Well it’s nice to know that my fascination with Freddie is well founded.
Why Freddie Mercury’s Voice Was So Great, As Explained By Science
April 25, 2016
Heard on All Things Considered
Original Article - http://www.tandfonline.com/doi/full/10.3109/14015439.2016.1156737
Freddie Mercury—acoustic analysis of speaking fundamental frequency, vibrato, and subharmonics
The article meta after title will be split in order to highlight authors
Christian T. Herbst, Stellan Hertegard, Daniel Zangger-Borch & Per-Åke Lindestad=
Freddie Mercury was one of the twentieth century’s best-known singers of commercial contemporary music. This study presents an acoustical analysis of his voice production and singing style, based on perceptual and quantitative analysis of publicly available sound recordings. Analysis of six interviews revealed a median speaking fundamental frequency of 117.3 Hz, which is typically found for a baritone voice.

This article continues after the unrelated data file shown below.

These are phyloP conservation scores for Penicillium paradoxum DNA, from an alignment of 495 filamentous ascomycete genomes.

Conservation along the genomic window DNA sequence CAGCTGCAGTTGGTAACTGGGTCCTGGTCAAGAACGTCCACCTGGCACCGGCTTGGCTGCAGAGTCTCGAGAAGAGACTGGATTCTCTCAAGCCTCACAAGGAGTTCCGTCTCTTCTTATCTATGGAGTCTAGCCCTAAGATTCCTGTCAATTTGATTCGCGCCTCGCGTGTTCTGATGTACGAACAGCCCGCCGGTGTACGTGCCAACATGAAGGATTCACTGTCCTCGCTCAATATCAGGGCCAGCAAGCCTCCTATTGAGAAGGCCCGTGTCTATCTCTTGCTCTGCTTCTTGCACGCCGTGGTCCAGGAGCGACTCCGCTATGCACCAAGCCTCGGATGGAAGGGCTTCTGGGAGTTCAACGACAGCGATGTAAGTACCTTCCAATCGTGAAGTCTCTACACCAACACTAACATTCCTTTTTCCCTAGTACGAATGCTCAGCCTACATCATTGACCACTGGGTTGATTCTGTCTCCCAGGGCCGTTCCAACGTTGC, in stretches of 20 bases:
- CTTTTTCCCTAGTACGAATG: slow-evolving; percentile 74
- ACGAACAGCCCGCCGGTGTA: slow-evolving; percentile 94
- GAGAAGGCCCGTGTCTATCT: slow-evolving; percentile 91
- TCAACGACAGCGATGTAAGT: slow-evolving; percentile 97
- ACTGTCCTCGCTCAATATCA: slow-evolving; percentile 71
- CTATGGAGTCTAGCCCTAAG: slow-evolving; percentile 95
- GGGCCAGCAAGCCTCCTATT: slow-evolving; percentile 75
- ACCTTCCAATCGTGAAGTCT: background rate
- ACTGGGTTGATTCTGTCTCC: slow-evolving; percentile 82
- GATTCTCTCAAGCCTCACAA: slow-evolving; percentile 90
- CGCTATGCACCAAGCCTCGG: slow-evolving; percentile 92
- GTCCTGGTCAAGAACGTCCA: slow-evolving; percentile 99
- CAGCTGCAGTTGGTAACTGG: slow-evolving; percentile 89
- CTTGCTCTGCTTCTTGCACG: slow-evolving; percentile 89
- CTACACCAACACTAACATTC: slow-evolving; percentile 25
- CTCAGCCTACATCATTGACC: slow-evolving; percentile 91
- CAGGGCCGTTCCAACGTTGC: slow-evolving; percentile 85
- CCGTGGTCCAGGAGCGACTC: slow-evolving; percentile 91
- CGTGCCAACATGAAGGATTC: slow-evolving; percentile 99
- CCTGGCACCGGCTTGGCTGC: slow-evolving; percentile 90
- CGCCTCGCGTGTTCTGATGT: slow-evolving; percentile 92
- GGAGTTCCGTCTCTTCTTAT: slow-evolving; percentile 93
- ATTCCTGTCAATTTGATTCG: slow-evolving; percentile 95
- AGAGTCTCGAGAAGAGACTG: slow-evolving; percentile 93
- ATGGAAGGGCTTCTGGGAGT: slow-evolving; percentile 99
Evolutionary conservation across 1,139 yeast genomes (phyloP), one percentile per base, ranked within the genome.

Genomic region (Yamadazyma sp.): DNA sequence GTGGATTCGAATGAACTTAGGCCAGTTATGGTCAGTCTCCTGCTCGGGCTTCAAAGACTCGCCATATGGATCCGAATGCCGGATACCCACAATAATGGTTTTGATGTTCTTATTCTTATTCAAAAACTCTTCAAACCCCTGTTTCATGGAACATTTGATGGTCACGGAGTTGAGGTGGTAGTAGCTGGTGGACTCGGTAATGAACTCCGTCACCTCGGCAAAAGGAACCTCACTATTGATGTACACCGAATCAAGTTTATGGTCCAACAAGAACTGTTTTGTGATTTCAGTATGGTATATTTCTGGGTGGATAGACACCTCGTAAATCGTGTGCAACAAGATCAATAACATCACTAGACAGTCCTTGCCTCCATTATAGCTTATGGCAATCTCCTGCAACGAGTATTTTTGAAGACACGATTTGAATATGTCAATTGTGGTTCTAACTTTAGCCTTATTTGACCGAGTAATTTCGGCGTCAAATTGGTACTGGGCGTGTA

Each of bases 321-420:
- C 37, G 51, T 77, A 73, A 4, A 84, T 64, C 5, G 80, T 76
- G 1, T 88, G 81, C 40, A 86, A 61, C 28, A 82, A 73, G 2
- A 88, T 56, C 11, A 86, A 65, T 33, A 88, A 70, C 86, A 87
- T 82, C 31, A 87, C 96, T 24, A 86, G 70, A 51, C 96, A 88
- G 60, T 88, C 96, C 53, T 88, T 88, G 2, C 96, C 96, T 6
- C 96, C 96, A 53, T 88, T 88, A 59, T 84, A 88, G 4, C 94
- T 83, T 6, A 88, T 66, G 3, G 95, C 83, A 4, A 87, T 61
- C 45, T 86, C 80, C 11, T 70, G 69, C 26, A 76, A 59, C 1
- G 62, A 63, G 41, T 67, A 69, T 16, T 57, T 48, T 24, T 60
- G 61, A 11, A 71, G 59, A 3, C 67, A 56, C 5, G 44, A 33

Analysis of voice tracks isolated from full band recordings suggested that the singing voice range was 37 semitones within the pitch range of F#2 (about 92.2 Hz) to G5 (about 784 Hz). Evidence for higher phonations up to a fundamental frequency of 1,347 Hz was not deemed reliable. Analysis of 240 sustained notes from 21 a-cappella recordings revealed a surprisingly high mean fundamental frequency modulation rate (vibrato) of 7.0 Hz, reaching the range of vocal tremor.
Quantitative analysis utilizing a newly introduced parameter to assess the regularity of vocal vibrato corroborated its perceptually irregular nature, suggesting that vibrato (ir)regularity is a distinctive feature of the singing voice. Imitation of subharmonic phonation samples by a professional rock singer, documented by endoscopic high-speed video at 4,132 frames per second, revealed a 3:1 frequency locked vibratory pattern of vocal folds and ventricular folds.”
Personally I think they are just scratching the surface, but I’m no scientist.